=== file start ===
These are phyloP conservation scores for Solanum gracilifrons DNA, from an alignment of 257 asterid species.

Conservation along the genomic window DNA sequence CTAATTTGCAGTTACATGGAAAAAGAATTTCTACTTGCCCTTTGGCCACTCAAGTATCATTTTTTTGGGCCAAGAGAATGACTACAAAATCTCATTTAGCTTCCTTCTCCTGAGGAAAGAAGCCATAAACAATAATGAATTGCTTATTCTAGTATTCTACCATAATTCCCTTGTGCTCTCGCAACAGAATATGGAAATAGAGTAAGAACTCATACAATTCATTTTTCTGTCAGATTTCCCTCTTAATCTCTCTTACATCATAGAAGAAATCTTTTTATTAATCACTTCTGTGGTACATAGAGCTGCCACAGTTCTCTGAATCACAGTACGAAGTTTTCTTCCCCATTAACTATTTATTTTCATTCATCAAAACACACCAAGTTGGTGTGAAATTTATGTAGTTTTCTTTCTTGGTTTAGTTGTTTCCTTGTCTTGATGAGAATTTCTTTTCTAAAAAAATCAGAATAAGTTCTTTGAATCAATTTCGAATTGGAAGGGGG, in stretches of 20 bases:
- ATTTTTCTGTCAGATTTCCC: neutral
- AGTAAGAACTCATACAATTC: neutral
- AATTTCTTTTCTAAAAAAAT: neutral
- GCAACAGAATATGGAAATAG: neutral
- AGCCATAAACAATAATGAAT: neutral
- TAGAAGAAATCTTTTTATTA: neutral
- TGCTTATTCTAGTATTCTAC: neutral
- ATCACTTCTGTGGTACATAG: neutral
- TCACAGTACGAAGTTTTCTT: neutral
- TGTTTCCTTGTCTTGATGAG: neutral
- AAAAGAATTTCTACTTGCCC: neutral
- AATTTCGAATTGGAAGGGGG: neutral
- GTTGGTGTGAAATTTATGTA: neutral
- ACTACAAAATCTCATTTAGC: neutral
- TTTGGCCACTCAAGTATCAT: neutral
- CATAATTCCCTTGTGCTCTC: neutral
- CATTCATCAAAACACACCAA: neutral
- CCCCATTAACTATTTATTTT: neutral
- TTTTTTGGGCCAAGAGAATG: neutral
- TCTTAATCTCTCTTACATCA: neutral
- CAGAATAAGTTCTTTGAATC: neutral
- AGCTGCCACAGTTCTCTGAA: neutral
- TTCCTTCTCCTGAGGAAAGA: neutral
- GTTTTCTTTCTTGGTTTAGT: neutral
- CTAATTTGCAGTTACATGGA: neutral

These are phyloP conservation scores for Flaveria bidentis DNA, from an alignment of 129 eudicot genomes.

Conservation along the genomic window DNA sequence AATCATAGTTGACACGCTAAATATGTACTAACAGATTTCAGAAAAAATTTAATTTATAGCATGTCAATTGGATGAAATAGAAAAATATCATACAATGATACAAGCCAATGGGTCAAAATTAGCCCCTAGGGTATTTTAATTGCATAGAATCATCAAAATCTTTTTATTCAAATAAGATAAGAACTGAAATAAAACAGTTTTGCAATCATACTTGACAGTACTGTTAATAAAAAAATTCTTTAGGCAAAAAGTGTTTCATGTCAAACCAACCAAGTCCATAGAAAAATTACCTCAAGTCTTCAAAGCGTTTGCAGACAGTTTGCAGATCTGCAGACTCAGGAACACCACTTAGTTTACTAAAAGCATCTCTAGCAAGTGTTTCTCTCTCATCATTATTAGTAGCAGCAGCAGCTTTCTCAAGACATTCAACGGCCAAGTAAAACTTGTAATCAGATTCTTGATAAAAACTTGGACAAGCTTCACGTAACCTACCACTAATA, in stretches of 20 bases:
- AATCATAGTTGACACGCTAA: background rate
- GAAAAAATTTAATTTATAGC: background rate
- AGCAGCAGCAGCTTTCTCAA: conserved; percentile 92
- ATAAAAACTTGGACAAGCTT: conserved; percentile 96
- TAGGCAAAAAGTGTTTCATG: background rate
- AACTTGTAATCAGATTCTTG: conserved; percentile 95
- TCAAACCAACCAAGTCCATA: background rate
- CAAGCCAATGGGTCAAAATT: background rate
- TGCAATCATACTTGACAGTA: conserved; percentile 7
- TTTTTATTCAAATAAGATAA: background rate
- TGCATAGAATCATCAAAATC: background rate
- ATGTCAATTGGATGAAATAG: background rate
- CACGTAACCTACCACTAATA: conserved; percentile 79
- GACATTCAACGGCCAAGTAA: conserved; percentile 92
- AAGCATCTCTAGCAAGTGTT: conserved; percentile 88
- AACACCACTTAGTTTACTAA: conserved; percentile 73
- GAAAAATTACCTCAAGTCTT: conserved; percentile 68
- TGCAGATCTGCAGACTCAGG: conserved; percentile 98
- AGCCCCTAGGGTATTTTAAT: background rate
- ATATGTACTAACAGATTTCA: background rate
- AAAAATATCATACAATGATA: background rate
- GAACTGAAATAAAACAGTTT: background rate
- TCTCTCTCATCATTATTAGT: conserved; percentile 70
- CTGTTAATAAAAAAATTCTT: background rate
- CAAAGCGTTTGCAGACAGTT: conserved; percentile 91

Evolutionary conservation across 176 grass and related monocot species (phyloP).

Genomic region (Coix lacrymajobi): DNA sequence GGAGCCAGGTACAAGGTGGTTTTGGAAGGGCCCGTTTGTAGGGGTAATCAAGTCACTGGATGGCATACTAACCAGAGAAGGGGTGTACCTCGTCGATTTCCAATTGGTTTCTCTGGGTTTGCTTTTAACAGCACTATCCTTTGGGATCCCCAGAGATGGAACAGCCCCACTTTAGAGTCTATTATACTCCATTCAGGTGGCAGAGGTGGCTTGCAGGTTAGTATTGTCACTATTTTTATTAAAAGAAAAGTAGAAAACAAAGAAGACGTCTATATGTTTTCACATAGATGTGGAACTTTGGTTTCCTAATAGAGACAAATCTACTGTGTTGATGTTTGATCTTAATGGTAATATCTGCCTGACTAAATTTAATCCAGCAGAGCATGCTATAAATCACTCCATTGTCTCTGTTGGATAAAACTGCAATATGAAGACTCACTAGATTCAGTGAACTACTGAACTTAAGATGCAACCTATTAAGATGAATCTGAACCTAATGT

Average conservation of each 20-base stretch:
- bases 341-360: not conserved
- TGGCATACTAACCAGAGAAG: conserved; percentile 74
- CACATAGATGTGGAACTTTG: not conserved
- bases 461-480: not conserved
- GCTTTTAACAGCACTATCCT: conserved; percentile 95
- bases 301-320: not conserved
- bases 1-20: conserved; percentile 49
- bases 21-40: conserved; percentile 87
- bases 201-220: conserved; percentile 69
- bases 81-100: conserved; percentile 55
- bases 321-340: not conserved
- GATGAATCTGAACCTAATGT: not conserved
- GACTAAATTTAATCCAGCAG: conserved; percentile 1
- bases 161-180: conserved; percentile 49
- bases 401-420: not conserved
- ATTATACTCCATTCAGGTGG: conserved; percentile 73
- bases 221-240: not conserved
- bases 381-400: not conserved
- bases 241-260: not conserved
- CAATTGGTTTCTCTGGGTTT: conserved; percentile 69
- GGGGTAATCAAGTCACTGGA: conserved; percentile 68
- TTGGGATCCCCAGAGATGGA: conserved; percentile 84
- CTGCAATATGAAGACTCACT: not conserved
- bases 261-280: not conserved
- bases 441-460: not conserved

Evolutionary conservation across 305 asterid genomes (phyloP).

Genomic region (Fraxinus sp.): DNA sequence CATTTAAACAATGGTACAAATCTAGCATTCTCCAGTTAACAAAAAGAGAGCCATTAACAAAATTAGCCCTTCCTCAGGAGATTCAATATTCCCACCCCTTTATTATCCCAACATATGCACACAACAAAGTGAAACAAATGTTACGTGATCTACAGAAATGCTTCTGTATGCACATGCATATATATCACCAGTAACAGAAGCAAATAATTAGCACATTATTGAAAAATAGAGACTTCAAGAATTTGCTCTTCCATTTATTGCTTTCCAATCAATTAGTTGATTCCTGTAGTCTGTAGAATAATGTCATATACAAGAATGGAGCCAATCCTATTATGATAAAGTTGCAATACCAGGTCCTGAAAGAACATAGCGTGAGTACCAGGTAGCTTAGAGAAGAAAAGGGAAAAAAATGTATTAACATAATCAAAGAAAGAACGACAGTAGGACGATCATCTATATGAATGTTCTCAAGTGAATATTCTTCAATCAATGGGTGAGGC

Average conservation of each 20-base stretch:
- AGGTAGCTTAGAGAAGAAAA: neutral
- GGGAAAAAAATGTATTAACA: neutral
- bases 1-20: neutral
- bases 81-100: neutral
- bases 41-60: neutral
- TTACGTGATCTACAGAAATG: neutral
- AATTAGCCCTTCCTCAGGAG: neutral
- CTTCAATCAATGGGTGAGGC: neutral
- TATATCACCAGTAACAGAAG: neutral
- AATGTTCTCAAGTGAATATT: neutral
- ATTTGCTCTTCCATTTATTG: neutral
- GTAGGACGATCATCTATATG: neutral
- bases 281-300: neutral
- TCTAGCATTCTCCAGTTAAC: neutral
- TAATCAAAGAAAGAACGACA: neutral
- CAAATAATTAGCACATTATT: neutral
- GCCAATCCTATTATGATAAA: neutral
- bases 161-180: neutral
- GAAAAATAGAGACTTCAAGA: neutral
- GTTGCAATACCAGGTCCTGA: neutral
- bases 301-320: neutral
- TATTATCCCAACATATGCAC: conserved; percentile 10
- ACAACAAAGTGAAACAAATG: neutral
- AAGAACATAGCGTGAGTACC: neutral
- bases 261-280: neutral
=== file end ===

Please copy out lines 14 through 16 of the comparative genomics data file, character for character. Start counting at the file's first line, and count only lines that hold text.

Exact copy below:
- AATTTCGAATTGGAAGGGGG: neutral
- GTTGGTGTGAAATTTATGTA: neutral
- ACTACAAAATCTCATTTAGC: neutral